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Lead not an issue in Norwalk water, officials say

By Ivy Keller • Jul 7, 2016 at 5:00 PM

Another day, another issue with lead pipes. As more cities across the U.S. encounter issues with lead leeching into the water supply, it seems prudent to wonder what’s in the drinking water. 

Since the Flint, Mich. water crisis and recent lead problems in Sebring, the potential of lead poisoning from old buildings and water systems is national news.

The Centers for Disease Control and Prevention says no level of lead is safe. The metal is particularly dangerous for young children and can result in lower IQs, behavioral problems, weight loss, fatigue, abdominal pain and vomiting.

State and federal laws require routine testing of public water systems. Those public systems are required to report their results to the state, and if they detect certain levels of lead, to alert the public.

But schools generally fall outside those requirements — meaning lead contamination of tap water is likely to go undetected for tens of thousands of schoolchildren.

A recent story involves Portland, Ore., where elevated lead levels have been found in the school drinking water. In that school district, 51 schools had at least one drinking fountain since 2009 dispensing water with lead levels above the federal government's "action level" of 15 parts per billion. At one such fixture, test results collected by the district showed lead at 130 parts per billion.

It’s no secret that some of the schools in this area are old.

Norwalk’s Main Street and League Elementary schools and Monroeville High School were built long before 1986, when most buildings were still using lead pipes and fittings. However, these schools haven’t seen any trouble from old pipe fixtures, according to officials.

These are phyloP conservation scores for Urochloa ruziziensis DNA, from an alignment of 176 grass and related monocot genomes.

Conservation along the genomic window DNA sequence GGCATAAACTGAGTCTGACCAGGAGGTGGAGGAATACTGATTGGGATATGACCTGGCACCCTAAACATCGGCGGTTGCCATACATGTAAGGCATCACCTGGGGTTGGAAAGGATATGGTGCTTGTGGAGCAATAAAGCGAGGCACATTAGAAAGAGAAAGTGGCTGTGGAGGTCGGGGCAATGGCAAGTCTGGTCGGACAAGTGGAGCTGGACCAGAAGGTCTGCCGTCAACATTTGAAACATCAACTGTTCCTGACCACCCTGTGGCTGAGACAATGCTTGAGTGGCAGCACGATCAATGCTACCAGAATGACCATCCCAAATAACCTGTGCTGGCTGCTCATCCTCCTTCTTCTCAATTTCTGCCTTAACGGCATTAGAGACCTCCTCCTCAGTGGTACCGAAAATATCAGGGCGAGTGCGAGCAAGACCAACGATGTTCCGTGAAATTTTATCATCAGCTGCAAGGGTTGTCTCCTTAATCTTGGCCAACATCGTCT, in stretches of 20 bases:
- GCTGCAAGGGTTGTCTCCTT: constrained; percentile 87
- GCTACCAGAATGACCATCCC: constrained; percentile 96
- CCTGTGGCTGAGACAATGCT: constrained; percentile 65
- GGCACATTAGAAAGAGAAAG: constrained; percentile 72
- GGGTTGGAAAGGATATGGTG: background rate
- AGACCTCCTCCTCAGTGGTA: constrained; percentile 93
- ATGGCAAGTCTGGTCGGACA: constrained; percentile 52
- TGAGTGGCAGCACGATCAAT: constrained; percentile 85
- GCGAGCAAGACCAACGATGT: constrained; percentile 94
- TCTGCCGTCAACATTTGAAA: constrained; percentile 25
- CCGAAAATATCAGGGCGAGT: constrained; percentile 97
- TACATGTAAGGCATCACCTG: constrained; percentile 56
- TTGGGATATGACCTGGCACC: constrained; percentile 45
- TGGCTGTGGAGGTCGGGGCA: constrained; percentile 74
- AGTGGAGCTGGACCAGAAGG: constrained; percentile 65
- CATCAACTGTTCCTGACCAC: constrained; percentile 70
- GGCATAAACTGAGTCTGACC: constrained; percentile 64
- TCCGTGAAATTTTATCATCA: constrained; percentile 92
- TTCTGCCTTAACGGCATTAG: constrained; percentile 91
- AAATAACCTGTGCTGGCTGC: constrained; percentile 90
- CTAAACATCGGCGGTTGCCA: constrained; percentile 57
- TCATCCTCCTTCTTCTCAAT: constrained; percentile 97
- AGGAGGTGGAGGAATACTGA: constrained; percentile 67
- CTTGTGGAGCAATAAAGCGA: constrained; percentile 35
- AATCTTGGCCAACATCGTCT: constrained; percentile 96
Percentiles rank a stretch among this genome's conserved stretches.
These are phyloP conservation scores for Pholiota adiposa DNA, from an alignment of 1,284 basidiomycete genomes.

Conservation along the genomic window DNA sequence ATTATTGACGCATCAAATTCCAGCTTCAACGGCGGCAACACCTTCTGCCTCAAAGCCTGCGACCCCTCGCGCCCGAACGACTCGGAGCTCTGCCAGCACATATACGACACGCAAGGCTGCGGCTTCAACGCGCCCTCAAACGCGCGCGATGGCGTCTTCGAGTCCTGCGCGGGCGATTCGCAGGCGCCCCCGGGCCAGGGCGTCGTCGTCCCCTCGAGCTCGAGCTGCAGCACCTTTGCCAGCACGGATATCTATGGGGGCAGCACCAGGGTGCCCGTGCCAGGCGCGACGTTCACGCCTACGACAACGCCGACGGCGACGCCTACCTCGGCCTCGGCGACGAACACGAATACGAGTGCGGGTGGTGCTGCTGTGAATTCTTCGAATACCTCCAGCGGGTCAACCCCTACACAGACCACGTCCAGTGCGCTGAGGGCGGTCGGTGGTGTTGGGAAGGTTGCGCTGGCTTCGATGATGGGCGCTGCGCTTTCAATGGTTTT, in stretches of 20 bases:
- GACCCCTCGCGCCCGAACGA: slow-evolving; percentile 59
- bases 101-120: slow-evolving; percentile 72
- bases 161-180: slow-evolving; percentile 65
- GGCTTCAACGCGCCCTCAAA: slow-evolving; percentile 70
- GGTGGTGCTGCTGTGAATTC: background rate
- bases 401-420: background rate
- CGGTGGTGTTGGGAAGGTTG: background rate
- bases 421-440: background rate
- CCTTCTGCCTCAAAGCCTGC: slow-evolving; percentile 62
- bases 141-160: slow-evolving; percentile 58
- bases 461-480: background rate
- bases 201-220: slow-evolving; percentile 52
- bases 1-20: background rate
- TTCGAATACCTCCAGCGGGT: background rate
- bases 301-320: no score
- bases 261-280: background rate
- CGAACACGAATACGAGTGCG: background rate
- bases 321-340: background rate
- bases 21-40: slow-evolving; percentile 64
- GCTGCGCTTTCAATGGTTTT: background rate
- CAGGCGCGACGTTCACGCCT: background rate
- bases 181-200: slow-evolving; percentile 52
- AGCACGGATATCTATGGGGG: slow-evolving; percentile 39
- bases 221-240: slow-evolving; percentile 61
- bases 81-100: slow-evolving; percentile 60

“I don’t have a concern,” director of Support Services Dustin Brown said.

The lines at League Street School are galvanized, and the service pipes are threaded. Although the joints could have some soldering lead, it’s not likely to affect the water supply. The solder is just in one place, right at the sinks, and would need to corrode somehow before it could potentially affect the water.

The school district hasn’t done any recent upgrades on plumbing, but it reportedly hasn’t been an issue.

Norwalk’s Water Department assures city residents they have nothing to worry about either.

The department published its annual quality report last week — releasing data on chemicals and contaminants present in the drinking water. Results were good. The city’s water supply exceeded expectations on everything from lead levels to bacteria content.

Water plant chief operator Rick Schaffer wrote the 2015 report, which included information on where Norwalk sourced its water from and what to do to reduce the effects of lead pipes.

“We’ve met every standard and that’s the goal,” said Schaffer, who added that the city was in compliance with the standards for 2016 as well. 

“We’re happy with how things are going at the water treatment plant.”

During 2015, the department ran about 75 different tests on thousands of samples to ensure water quality. They tested for everything from lead to chemicals and bacteria. They did this all while processing an average of 1.73 million gallons of water a day.

The department found 4 lead particles per billion in 2013, well below the 15ppb limit. Norwalk also buys water from Northern Ohio Rural Water each year. Tests on drinking water from NORW showed less than 3ppb.

Although the test results are in the green, there are still some lead service lines in Norwalk. While those lines might not be replaced any time soon, there are precautions residents can take for their own health.

The EPA recommends “flushing” pipes by running the cold water for 5 to 30 seconds if the faucet has not been used for six hours or more. They also warn against using hot water for cooking or drinking, as it tends to contain more lead. Cold water is the way to go. Likewise, boiling water will do nothing to remove lead.

People living in newer homes have little to worry about. Lead pipes are typically found in homes built before 1986.

 

EDITOR’S NOTE: The Oregonian (Portland, Ore.) staff (TNS) contributed to this story.

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